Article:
Jan 09, 2019
Whether it’s for a personal loan or a home loan, when it comes to the interest rate you’re charged, you have two main options: fixed or variable.
Fixed versus variable: What’s the difference in a nutshell?
A fixed interest rate
If your loan has a fixed interest rate, the rate of interest you’re charged won’t change for a set period. This means your repayment amount won’t change and can give you more certainty about the total amount you need to pay back.
Fixed interest rate personal loan: The interest rate usually stays the same for the entire duration of the loan. As the loan balance reduces, the amount of interest charged per month will reduce too.
Fixed interest rate home loan: There’s usually a set fixed period at the start of the loan. During this time, your interest rate stays the same. When the fixed period is finished, the loan will often revert to a variable rate, unless you arrange with your lender to fix it again.
A variable interest rate
If your loan comes with a variable rate, the interest rate you’re charged (and therefore the total cost of your loan) can go up or down. The interest rate on a loan can change for a number of reasons, including decisions by the Reserve Bank of Australia and overall market conditions.
Fixed and variable rates both have potential benefits. Knowing what these are will help you decide which option is best for you.
The benefits of a fixed rate
With a fixed rate loan, you should know at the outset how much you’ll need to pay back. This means you can work out what you’ll be paying weekly, fortnightly or monthly and when your loan will be paid out. Knowing that your regular payments won’t change can be helpful for budgeting. It means you’ll know exactly how much you need to set aside for your loan repayments.
Peace of mind
Interest rates can rise and fall due to a number of factors as mentioned above, all of which are out of your control. Knowing that the interest rate you are charged won’t go up can offer borrowers great peace of mind (you won’t have to take a deep breath every time interest rates are mentioned on the news). On the flip side, you won’t benefit from rate decreases if they happen.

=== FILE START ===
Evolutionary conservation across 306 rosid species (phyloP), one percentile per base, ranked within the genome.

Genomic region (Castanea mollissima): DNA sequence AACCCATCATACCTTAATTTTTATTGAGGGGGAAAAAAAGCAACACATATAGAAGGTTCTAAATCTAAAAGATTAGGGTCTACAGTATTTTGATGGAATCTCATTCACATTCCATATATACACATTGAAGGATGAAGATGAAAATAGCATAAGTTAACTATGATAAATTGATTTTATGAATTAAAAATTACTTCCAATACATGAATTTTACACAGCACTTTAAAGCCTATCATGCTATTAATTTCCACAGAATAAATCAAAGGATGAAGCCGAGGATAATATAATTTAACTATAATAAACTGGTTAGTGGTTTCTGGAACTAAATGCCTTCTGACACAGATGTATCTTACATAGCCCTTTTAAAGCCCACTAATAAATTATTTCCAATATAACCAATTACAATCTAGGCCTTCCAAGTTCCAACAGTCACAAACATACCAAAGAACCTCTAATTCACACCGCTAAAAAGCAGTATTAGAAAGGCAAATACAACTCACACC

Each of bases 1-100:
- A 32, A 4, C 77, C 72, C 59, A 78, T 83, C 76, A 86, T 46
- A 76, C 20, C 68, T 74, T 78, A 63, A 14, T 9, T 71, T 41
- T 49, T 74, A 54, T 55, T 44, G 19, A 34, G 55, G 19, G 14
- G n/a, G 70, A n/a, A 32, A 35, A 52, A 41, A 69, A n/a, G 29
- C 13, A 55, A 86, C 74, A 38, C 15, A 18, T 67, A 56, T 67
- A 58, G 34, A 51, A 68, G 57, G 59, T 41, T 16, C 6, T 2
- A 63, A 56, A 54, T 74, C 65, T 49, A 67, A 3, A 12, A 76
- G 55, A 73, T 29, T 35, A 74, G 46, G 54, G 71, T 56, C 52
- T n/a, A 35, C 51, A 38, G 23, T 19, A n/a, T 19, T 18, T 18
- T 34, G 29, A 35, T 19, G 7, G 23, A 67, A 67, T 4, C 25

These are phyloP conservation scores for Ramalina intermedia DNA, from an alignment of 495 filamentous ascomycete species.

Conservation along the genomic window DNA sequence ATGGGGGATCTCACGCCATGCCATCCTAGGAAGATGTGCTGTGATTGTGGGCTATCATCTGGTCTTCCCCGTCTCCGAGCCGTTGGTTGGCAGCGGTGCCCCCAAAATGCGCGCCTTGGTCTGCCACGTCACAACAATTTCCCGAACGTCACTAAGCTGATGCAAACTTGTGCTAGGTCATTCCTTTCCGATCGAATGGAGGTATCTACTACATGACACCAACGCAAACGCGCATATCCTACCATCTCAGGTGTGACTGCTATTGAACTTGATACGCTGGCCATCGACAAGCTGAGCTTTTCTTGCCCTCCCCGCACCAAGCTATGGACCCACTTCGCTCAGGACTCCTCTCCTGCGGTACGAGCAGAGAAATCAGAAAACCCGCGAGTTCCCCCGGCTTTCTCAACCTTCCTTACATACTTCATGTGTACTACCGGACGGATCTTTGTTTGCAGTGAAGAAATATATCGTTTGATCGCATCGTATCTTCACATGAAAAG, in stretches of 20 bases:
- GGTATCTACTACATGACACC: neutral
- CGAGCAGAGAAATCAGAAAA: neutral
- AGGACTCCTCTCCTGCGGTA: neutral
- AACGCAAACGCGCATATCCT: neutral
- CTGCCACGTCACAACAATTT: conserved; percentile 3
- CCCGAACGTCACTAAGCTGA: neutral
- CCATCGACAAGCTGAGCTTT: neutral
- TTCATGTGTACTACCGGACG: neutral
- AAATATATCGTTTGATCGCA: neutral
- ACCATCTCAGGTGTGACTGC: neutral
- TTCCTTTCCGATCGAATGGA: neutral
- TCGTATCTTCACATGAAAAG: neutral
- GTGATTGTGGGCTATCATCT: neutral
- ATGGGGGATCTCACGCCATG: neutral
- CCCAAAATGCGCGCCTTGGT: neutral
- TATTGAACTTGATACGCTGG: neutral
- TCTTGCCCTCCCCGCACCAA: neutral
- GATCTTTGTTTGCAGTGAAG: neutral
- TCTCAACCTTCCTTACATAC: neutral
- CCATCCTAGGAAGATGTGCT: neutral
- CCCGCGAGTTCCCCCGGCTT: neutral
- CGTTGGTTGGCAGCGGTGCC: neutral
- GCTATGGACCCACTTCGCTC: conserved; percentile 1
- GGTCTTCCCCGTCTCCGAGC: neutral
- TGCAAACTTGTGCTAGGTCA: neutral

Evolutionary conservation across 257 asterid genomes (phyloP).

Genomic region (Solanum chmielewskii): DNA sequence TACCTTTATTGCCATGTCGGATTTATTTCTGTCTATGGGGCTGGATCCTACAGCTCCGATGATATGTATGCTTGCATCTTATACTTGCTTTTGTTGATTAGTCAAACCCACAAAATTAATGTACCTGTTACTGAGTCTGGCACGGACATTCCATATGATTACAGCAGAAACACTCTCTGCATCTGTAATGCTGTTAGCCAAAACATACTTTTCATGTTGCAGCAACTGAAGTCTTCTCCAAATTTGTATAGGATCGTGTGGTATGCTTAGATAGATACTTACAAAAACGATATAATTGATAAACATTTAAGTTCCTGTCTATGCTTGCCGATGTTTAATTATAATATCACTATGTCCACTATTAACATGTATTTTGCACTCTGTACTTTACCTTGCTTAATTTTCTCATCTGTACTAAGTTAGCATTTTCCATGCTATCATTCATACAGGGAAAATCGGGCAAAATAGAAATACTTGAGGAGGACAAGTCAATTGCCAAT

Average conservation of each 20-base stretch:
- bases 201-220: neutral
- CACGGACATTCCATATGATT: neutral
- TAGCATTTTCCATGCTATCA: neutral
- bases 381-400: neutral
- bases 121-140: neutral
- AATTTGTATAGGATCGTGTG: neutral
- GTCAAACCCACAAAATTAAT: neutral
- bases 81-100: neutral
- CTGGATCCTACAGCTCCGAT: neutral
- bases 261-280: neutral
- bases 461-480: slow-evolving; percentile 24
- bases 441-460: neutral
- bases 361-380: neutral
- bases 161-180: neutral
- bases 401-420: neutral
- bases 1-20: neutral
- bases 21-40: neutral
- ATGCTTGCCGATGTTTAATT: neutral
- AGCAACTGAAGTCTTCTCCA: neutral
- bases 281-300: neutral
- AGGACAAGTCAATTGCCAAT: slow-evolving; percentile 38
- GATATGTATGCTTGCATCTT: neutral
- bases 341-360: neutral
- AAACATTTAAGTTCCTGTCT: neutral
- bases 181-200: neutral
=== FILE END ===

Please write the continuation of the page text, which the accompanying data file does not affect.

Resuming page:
Other things to consider with a fixed loan
With a fixed loan, if you decide to change your financial institution, or pay off your loan early, some lenders may charge an early payout fee. There are also often restrictions on making extra repayments on your loan while it’s fixed. Make sure to look carefully at the loan terms and conditions so you know what restrictions and fees might apply.
The benefits of a variable rate
Opportunity to save
With a variable rate loan, if interest rates go down, you can save on the amount of interest you have to pay back. Although it’s always worth bearing in mind that if interest rates rise, your minimum loan repayments are likely to go up.
Variable loans often allow the borrower to have greater control over how they make their repayments. For example, with some variable loans you can make unlimited extra repayments if you have some extra cash, something that can be restricted with fixed rate loans. You may also have the option of paying out your loan early without any penalty.
Potentially a lower interest rate at the start
Variable loans often come with a lower initial interest rate than fixed loans. This is because with a fixed loan you’re paying to ‘lock in’ that rate for a set period.
Are there any other options?
Some lenders allow you to split your loan (typically your home loan) between fixed and variable, to enjoy the benefits of both worlds. These options offer a combination of the certainty of a fixed rate as well as the flexibility of a variable rate. Extra fees, charges and restrictions on these types of loans may apply and vary amongst lenders. Make sure you’re informed about any costs involved upfront before committing to this, or indeed any, type of loan arrangement.
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Important information: Please note that this is only intended as a general guide in relation to issues you may want to consider when taking out a loan. It is not intended to be an exhaustive list of all relevant issues and you should take into account your own particular circumstances, and obtain independent expert advice where needed, before proceeding.